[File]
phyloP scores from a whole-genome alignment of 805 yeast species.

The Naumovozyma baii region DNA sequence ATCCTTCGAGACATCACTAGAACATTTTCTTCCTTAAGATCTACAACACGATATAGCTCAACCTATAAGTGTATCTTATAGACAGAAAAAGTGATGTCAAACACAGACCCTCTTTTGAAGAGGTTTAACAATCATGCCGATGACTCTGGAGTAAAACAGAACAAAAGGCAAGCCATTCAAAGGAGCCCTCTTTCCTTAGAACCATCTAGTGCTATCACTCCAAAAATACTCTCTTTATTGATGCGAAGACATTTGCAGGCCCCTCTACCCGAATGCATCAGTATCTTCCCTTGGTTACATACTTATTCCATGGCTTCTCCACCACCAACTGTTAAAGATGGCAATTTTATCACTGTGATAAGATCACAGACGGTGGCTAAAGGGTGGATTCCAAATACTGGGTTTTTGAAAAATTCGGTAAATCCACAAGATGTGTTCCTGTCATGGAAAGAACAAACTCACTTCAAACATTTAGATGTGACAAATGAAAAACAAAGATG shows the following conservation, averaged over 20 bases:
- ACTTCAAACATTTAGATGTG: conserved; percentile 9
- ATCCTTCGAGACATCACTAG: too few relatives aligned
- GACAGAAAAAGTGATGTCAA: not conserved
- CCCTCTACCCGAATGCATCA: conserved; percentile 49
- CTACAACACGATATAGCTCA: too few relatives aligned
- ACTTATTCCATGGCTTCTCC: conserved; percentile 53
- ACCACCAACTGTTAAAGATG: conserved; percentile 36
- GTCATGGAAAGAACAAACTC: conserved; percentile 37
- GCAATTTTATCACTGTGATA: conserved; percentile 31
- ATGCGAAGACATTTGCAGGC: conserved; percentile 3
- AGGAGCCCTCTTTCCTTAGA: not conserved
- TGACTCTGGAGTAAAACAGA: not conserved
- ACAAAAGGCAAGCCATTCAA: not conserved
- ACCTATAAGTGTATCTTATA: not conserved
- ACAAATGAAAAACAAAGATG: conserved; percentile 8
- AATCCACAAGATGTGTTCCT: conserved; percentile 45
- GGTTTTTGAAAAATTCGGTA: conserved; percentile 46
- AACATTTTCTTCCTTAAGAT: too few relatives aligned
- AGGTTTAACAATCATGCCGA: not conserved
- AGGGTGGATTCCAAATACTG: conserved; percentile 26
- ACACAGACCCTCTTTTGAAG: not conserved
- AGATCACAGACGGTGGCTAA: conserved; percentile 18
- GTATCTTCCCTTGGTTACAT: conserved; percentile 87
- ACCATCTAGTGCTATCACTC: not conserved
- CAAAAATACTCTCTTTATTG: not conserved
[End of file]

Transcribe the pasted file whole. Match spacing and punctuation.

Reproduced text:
phyloP scores from a whole-genome alignment of 805 yeast species.

The Naumovozyma baii region DNA sequence ATCCTTCGAGACATCACTAGAACATTTTCTTCCTTAAGATCTACAACACGATATAGCTCAACCTATAAGTGTATCTTATAGACAGAAAAAGTGATGTCAAACACAGACCCTCTTTTGAAGAGGTTTAACAATCATGCCGATGACTCTGGAGTAAAACAGAACAAAAGGCAAGCCATTCAAAGGAGCCCTCTTTCCTTAGAACCATCTAGTGCTATCACTCCAAAAATACTCTCTTTATTGATGCGAAGACATTTGCAGGCCCCTCTACCCGAATGCATCAGTATCTTCCCTTGGTTACATACTTATTCCATGGCTTCTCCACCACCAACTGTTAAAGATGGCAATTTTATCACTGTGATAAGATCACAGACGGTGGCTAAAGGGTGGATTCCAAATACTGGGTTTTTGAAAAATTCGGTAAATCCACAAGATGTGTTCCTGTCATGGAAAGAACAAACTCACTTCAAACATTTAGATGTGACAAATGAAAAACAAAGATG shows the following conservation, averaged over 20 bases:
- ACTTCAAACATTTAGATGTG: conserved; percentile 9
- ATCCTTCGAGACATCACTAG: too few relatives aligned
- GACAGAAAAAGTGATGTCAA: not conserved
- CCCTCTACCCGAATGCATCA: conserved; percentile 49
- CTACAACACGATATAGCTCA: too few relatives aligned
- ACTTATTCCATGGCTTCTCC: conserved; percentile 53
- ACCACCAACTGTTAAAGATG: conserved; percentile 36
- GTCATGGAAAGAACAAACTC: conserved; percentile 37
- GCAATTTTATCACTGTGATA: conserved; percentile 31
- ATGCGAAGACATTTGCAGGC: conserved; percentile 3
- AGGAGCCCTCTTTCCTTAGA: not conserved
- TGACTCTGGAGTAAAACAGA: not conserved
- ACAAAAGGCAAGCCATTCAA: not conserved
- ACCTATAAGTGTATCTTATA: not conserved
- ACAAATGAAAAACAAAGATG: conserved; percentile 8
- AATCCACAAGATGTGTTCCT: conserved; percentile 45
- GGTTTTTGAAAAATTCGGTA: conserved; percentile 46
- AACATTTTCTTCCTTAAGAT: too few relatives aligned
- AGGTTTAACAATCATGCCGA: not conserved
- AGGGTGGATTCCAAATACTG: conserved; percentile 26
- ACACAGACCCTCTTTTGAAG: not conserved
- AGATCACAGACGGTGGCTAA: conserved; percentile 18
- GTATCTTCCCTTGGTTACAT: conserved; percentile 87
- ACCATCTAGTGCTATCACTC: not conserved
- CAAAAATACTCTCTTTATTG: not conserved